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Dr Arieh Yaari, 1918-2005

ariehToday marks the tenth anniversary of the passing of Dr Arieh Yaari — socialist, Zionist and fighter for peace.

I first met Arieh in January 1981 when I arrived at Kibbutz Ein Dor as a new immigrant from America.  Arieh and his wife Regina “adopted” me and my family and over the course of the next 17 years, our friendship grew closer and my respect for the man and his work grew deeper.

It is unlikely that Arieh’s name is familiar to socialists outside of Israel (and probably even inside Israel) and that is unfortunate.  Because Arieh represented the very best of socialist Zionism.

He was both an outstanding Marxist thinker and lived his ideals in practice as a member of a kibbutz.  He fought for socialist values as he attempted to live a life according to those values.

Born in Hungary, raised in the Hashomer Hatzair youth movement there, Arieh came to Palestine in time to miss the German occupation of his country and the Holocaust.  His brother was not so lucky, and wound up playing a leading role in the Jewish resistance to the Nazis, eventually to die at the hands of the Germans.

Arieh came with a small group of Hungarian members of Hashomer Hatzair to create a kibbutz in the lower Galilee, Ein Dor, which was established at its current location in 1948.

He wrote numerous articles; was fluent in more languages than I can remember; and was blessed with a sharp sense of humor.

Arieh’s most important and enduring work was written and published in French and called La defi national.  It appeared in a Hebrew edition thirty years ago.  The book opens with the following sentence:

“Marxism must set for itself a rule – to update itself constantly, in order to serve as a theoretical basis for revolutionary practice.”

His book was an attempt to do precisely that in regards to the national question which Arieh correctly saw as central to the problem facing both the socialist Zionists and the Palestinians.

Arieh was an outspoken opponent of the Israeli occupation of the West Bank and Gaza.  As early as 1967, shortly after the Israeli victory in the Six Day War, he warned against the dangers of occupation and the illegal Jewish settlements that were being built even then — under a Labour Party government.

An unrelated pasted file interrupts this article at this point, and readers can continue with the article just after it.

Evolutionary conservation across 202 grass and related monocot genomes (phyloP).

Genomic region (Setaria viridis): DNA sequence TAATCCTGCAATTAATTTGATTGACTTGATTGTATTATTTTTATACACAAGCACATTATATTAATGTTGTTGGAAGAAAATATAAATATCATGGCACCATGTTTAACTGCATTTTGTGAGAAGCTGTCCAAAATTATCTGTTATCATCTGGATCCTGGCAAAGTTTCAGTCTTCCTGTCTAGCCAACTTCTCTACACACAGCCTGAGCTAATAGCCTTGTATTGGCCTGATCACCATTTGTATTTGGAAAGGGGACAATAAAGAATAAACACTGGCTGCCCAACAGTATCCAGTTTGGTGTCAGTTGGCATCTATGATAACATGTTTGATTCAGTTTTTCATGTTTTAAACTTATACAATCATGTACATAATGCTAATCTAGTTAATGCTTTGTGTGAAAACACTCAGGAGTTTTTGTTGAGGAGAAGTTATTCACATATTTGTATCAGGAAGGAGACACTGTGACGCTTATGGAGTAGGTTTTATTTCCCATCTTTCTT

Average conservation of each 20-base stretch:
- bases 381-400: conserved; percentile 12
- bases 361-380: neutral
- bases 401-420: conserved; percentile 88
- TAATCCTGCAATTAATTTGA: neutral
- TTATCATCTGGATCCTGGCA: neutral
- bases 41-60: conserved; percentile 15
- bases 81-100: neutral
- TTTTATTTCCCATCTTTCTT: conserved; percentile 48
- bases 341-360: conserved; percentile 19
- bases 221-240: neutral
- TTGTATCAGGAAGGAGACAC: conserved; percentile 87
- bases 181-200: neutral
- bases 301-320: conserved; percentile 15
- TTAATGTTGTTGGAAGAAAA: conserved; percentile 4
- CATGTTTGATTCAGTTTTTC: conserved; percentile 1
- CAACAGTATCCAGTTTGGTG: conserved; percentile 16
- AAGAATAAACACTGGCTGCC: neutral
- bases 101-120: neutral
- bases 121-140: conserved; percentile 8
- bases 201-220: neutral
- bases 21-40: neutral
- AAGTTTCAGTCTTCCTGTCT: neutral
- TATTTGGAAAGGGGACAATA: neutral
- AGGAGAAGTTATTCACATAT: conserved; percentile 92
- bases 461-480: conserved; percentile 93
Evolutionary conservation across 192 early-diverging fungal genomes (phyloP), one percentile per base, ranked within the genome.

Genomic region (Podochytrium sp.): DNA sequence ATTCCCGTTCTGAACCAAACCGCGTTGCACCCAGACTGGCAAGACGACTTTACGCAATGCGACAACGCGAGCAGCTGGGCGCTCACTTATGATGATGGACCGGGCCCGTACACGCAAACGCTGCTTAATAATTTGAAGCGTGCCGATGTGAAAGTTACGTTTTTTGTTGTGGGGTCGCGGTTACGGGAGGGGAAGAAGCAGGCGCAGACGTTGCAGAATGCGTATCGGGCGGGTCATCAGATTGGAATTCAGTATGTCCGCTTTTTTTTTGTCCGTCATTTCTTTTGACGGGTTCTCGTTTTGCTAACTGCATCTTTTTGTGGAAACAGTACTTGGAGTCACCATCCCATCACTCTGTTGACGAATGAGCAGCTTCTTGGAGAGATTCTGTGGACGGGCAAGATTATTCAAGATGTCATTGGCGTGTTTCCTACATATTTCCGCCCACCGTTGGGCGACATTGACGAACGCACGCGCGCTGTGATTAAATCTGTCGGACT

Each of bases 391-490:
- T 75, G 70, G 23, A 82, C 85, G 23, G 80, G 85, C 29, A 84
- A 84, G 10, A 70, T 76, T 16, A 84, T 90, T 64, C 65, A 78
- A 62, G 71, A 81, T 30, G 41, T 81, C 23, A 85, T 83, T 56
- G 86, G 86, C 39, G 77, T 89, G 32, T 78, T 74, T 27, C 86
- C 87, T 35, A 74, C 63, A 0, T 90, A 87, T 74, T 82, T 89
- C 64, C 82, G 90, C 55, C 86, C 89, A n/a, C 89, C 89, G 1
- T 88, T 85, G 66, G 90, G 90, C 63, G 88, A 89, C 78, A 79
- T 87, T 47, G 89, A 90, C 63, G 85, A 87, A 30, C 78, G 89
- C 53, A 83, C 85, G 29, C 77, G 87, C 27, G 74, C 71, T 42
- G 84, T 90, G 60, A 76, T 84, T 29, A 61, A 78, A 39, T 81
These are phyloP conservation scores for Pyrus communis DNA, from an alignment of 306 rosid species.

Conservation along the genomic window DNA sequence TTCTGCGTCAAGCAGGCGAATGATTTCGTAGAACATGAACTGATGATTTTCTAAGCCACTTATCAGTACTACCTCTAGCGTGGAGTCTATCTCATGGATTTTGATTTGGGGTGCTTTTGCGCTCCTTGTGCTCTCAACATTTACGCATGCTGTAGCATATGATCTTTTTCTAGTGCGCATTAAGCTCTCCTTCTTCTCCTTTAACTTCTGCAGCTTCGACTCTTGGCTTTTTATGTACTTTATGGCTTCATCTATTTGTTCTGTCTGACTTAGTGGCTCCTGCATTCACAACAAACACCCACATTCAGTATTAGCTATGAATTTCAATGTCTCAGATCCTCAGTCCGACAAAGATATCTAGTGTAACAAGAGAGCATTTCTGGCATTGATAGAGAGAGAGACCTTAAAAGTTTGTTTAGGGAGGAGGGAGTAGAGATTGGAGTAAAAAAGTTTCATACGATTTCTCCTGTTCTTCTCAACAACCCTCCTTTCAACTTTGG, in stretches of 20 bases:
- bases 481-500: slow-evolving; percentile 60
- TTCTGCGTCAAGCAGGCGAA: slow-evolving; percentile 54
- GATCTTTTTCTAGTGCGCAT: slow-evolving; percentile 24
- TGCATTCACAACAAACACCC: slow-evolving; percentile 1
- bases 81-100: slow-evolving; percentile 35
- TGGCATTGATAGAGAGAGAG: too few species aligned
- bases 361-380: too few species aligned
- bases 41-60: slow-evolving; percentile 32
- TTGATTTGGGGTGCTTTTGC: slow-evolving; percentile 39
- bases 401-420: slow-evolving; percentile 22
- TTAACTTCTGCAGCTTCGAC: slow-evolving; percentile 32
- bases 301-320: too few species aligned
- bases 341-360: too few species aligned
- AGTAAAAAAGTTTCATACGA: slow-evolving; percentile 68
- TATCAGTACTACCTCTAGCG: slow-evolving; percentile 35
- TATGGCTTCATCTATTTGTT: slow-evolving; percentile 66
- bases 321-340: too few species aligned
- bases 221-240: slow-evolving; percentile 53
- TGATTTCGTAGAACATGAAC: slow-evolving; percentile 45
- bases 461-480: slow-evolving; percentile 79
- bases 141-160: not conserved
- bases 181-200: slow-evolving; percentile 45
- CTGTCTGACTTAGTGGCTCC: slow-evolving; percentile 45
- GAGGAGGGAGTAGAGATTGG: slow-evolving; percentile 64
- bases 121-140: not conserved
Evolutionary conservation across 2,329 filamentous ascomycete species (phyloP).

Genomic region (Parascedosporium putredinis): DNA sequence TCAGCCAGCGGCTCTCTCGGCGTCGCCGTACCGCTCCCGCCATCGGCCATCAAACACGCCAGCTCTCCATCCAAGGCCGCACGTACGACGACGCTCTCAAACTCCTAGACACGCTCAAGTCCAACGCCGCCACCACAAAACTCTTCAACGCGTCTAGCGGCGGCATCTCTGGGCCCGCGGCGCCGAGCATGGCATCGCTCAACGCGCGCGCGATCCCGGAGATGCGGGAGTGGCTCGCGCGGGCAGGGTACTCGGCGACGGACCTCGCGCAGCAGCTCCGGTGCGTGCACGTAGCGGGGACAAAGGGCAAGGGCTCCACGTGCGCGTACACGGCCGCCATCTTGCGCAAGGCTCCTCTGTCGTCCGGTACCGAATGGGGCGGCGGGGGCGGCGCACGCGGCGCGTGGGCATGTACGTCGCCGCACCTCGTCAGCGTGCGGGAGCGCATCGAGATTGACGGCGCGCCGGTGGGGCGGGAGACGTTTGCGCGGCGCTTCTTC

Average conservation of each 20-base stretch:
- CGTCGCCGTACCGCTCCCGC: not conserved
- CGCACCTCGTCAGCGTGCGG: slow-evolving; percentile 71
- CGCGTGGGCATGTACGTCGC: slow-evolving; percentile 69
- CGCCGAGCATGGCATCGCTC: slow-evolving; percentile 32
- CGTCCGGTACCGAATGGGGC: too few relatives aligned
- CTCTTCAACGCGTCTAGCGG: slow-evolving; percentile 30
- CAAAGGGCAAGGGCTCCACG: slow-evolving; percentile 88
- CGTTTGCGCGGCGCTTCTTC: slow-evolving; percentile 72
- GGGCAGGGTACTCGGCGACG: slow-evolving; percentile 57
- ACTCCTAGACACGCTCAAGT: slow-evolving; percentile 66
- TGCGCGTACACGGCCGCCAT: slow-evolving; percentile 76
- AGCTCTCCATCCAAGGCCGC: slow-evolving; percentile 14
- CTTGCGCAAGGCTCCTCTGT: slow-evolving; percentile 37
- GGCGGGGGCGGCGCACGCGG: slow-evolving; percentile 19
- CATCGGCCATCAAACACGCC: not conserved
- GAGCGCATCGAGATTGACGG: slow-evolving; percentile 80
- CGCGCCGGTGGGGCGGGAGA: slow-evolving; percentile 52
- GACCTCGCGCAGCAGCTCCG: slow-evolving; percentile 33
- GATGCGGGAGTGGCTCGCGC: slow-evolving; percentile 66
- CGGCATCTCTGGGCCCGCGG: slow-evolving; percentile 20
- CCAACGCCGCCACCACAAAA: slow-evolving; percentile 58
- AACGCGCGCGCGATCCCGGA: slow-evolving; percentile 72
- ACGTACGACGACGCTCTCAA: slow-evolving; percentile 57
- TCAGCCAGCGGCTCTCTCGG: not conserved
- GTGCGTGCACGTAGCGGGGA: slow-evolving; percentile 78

He could not bring himself to support the party to which he had devoted the first several decades of his life — Mapam, the United Workers Party — when it formed an alliance with the Israel Labour Party.  In his view, the country needed a party of the left that was uncompromising in its opposition to the occupation and its support for the creation of an independent Palestinian state.

The Labour Party was not then, or now, that party.

Arieh returned to the ranks of Mapam only when it finally broke free from Labour in the last 1980s.  He was a strong supporter of Meretz which was the result of Mapam’s merger with other pro-peace factions.

His main political activity over the last several years of his life was as ‘academic director’ of the Tel-Aviv based International Center for Peace in the Middle East.

In discussions with me, I recall him constantly hammering home the idea that first of all, and above all, Israel must reach an agreement with the Palestinians — that without this, there could be no struggle for social justice in Israel.  Solve the national question first — then work on everything else.

I imagine that when most people on the left in Europe and elsewhere picture in their mind an Israeli, they think of someone like Benjamin Netanyahu.  But there was always another kind of Israeli, the kind typified by Arieh Yaari.  A man who devoted his entire life to the struggle for peace and socialism.

May his memory be blessed.

Organizing the unorganized

No one has any time.  We all have too much to do.

This is true for businessmen; it’s true for students; it’s true for activists like myself.

Is your email inbox overflowing?  Do you have more things to do than hours in the day to do them?

If so, read on.

Personal productivity

An entire industry has grown up in recent years around the idea of personal productivity and people who follow these sorts of things tend to identify with this or that guru, and this or that system.

I first came across this stuff more than a decade ago when I read Stephen R. Covey’s The Seven Habits of Highly Effective People. I thought it had some interesting ideas, but Covey’s underlying religious faith and the faddishness of some of it put me off.  I asked a respected trade unionist in the U.S. what he thought of Covey, who he’d read, and he replied to me, “Stephen Covey is a sage.”

Well then, if I was allowed to read Covey, I could read the others.  The floodgates had opened.

David Allen’s book Getting Things Done was a revelation.  His system — known to adherents as “GTD” — has helped me to understand how we work and how we can work more effectively.

I’ve read many more writers than Covey and Allen, but often I remember only the titles of the books and perhaps one productivity tip.

For example, Eat that Frog made the great point that if you have one task to do which you really don’t want to do, and have been putting off doing, do that first.

I remember also the title — and little else — from a book called Never check email in the morning.  I didn’t agree with the title (I do check my emails first thing in the morning) but  remember little else.